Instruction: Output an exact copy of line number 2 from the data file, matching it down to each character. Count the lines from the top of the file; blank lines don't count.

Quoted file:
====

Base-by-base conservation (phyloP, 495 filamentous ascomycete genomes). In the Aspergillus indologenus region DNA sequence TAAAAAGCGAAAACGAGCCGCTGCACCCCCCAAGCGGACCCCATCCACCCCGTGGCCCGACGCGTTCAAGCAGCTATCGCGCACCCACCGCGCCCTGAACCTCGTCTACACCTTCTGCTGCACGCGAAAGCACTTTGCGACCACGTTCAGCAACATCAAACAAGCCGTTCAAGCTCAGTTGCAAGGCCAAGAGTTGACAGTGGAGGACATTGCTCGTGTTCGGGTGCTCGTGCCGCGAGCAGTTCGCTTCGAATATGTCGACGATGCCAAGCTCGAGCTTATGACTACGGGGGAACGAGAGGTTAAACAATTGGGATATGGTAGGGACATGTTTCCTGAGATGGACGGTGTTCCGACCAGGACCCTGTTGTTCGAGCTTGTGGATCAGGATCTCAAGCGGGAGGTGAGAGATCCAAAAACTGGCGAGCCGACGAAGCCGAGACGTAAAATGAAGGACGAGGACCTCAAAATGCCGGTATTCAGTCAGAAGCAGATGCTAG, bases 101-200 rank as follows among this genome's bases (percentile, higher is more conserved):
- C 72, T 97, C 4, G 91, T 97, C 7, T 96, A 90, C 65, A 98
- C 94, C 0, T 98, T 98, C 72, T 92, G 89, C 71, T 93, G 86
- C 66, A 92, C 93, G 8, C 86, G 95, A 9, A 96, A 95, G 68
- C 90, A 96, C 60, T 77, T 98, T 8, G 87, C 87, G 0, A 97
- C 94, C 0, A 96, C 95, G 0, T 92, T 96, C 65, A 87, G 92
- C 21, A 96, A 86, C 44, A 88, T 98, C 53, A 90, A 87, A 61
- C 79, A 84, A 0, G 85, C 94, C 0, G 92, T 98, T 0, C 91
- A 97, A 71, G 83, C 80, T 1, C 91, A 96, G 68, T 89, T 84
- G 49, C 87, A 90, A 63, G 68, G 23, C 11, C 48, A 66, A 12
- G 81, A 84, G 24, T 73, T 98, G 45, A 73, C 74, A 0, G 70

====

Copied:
- C 72, T 97, C 4, G 91, T 97, C 7, T 96, A 90, C 65, A 98